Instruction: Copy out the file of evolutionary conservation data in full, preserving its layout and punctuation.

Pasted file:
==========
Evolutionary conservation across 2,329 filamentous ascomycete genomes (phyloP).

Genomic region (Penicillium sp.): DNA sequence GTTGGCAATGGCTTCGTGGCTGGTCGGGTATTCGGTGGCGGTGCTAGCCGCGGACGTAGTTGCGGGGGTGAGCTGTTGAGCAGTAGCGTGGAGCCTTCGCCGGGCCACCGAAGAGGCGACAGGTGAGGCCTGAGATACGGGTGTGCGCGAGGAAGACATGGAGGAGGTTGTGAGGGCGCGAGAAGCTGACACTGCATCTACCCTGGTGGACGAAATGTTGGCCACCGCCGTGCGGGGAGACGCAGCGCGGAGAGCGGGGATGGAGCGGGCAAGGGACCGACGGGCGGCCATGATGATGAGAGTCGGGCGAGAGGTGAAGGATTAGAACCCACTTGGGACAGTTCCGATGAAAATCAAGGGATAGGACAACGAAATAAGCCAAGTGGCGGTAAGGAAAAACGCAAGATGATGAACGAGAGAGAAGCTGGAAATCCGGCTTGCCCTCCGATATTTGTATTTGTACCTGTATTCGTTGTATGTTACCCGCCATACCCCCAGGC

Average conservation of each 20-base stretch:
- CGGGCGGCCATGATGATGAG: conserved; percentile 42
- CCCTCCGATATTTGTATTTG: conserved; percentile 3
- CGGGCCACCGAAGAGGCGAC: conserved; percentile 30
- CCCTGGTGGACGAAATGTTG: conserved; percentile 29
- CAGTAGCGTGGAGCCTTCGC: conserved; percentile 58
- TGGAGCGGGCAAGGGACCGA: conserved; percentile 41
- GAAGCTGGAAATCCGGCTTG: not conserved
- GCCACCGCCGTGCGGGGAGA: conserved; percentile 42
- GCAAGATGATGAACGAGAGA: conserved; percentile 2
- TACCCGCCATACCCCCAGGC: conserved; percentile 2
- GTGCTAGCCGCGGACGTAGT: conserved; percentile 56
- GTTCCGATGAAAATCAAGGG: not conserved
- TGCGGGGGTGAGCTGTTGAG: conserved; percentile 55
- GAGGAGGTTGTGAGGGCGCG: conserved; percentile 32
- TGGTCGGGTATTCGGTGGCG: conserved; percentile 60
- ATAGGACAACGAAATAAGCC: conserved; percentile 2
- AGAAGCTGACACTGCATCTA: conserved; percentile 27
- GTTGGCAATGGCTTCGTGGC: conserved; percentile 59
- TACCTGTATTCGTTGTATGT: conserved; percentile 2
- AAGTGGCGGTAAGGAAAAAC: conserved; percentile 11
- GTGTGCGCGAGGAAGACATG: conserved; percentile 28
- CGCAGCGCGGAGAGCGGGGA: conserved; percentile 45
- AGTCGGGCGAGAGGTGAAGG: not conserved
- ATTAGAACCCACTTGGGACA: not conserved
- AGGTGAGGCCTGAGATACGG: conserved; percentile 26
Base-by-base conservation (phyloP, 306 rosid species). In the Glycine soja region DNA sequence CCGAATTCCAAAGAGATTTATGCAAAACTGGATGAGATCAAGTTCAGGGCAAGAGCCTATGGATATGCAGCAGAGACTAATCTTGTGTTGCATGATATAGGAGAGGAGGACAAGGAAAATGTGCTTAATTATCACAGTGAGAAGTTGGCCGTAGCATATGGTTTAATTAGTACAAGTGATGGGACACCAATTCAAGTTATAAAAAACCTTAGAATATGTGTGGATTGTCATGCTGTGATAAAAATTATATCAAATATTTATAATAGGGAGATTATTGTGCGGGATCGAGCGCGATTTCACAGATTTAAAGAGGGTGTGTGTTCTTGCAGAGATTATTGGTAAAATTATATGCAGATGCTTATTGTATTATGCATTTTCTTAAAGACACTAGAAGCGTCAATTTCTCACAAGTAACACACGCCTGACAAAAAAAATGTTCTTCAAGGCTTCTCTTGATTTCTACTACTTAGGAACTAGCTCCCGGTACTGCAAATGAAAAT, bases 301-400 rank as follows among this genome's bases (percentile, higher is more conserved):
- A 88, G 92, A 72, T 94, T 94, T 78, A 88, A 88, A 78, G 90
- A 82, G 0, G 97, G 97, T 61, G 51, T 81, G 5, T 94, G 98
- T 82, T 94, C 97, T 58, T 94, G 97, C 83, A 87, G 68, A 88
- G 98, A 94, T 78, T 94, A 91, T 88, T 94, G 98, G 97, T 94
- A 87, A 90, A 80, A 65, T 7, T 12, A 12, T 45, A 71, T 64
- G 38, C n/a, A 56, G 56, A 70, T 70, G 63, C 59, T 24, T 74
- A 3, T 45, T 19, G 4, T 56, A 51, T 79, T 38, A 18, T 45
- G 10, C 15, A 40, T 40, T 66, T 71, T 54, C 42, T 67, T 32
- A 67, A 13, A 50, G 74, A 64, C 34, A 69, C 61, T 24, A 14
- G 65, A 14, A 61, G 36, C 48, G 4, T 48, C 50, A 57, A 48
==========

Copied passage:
Evolutionary conservation across 2,329 filamentous ascomycete genomes (phyloP).

Genomic region (Penicillium sp.): DNA sequence GTTGGCAATGGCTTCGTGGCTGGTCGGGTATTCGGTGGCGGTGCTAGCCGCGGACGTAGTTGCGGGGGTGAGCTGTTGAGCAGTAGCGTGGAGCCTTCGCCGGGCCACCGAAGAGGCGACAGGTGAGGCCTGAGATACGGGTGTGCGCGAGGAAGACATGGAGGAGGTTGTGAGGGCGCGAGAAGCTGACACTGCATCTACCCTGGTGGACGAAATGTTGGCCACCGCCGTGCGGGGAGACGCAGCGCGGAGAGCGGGGATGGAGCGGGCAAGGGACCGACGGGCGGCCATGATGATGAGAGTCGGGCGAGAGGTGAAGGATTAGAACCCACTTGGGACAGTTCCGATGAAAATCAAGGGATAGGACAACGAAATAAGCCAAGTGGCGGTAAGGAAAAACGCAAGATGATGAACGAGAGAGAAGCTGGAAATCCGGCTTGCCCTCCGATATTTGTATTTGTACCTGTATTCGTTGTATGTTACCCGCCATACCCCCAGGC

Average conservation of each 20-base stretch:
- CGGGCGGCCATGATGATGAG: conserved; percentile 42
- CCCTCCGATATTTGTATTTG: conserved; percentile 3
- CGGGCCACCGAAGAGGCGAC: conserved; percentile 30
- CCCTGGTGGACGAAATGTTG: conserved; percentile 29
- CAGTAGCGTGGAGCCTTCGC: conserved; percentile 58
- TGGAGCGGGCAAGGGACCGA: conserved; percentile 41
- GAAGCTGGAAATCCGGCTTG: not conserved
- GCCACCGCCGTGCGGGGAGA: conserved; percentile 42
- GCAAGATGATGAACGAGAGA: conserved; percentile 2
- TACCCGCCATACCCCCAGGC: conserved; percentile 2
- GTGCTAGCCGCGGACGTAGT: conserved; percentile 56
- GTTCCGATGAAAATCAAGGG: not conserved
- TGCGGGGGTGAGCTGTTGAG: conserved; percentile 55
- GAGGAGGTTGTGAGGGCGCG: conserved; percentile 32
- TGGTCGGGTATTCGGTGGCG: conserved; percentile 60
- ATAGGACAACGAAATAAGCC: conserved; percentile 2
- AGAAGCTGACACTGCATCTA: conserved; percentile 27
- GTTGGCAATGGCTTCGTGGC: conserved; percentile 59
- TACCTGTATTCGTTGTATGT: conserved; percentile 2
- AAGTGGCGGTAAGGAAAAAC: conserved; percentile 11
- GTGTGCGCGAGGAAGACATG: conserved; percentile 28
- CGCAGCGCGGAGAGCGGGGA: conserved; percentile 45
- AGTCGGGCGAGAGGTGAAGG: not conserved
- ATTAGAACCCACTTGGGACA: not conserved
- AGGTGAGGCCTGAGATACGG: conserved; percentile 26
Base-by-base conservation (phyloP, 306 rosid species). In the Glycine soja region DNA sequence CCGAATTCCAAAGAGATTTATGCAAAACTGGATGAGATCAAGTTCAGGGCAAGAGCCTATGGATATGCAGCAGAGACTAATCTTGTGTTGCATGATATAGGAGAGGAGGACAAGGAAAATGTGCTTAATTATCACAGTGAGAAGTTGGCCGTAGCATATGGTTTAATTAGTACAAGTGATGGGACACCAATTCAAGTTATAAAAAACCTTAGAATATGTGTGGATTGTCATGCTGTGATAAAAATTATATCAAATATTTATAATAGGGAGATTATTGTGCGGGATCGAGCGCGATTTCACAGATTTAAAGAGGGTGTGTGTTCTTGCAGAGATTATTGGTAAAATTATATGCAGATGCTTATTGTATTATGCATTTTCTTAAAGACACTAGAAGCGTCAATTTCTCACAAGTAACACACGCCTGACAAAAAAAATGTTCTTCAAGGCTTCTCTTGATTTCTACTACTTAGGAACTAGCTCCCGGTACTGCAAATGAAAAT, bases 301-400 rank as follows among this genome's bases (percentile, higher is more conserved):
- A 88, G 92, A 72, T 94, T 94, T 78, A 88, A 88, A 78, G 90
- A 82, G 0, G 97, G 97, T 61, G 51, T 81, G 5, T 94, G 98
- T 82, T 94, C 97, T 58, T 94, G 97, C 83, A 87, G 68, A 88
- G 98, A 94, T 78, T 94, A 91, T 88, T 94, G 98, G 97, T 94
- A 87, A 90, A 80, A 65, T 7, T 12, A 12, T 45, A 71, T 64
- G 38, C n/a, A 56, G 56, A 70, T 70, G 63, C 59, T 24, T 74
- A 3, T 45, T 19, G 4, T 56, A 51, T 79, T 38, A 18, T 45
- G 10, C 15, A 40, T 40, T 66, T 71, T 54, C 42, T 67, T 32
- A 67, A 13, A 50, G 74, A 64, C 34, A 69, C 61, T 24, A 14
- G 65, A 14, A 61, G 36, C 48, G 4, T 48, C 50, A 57, A 48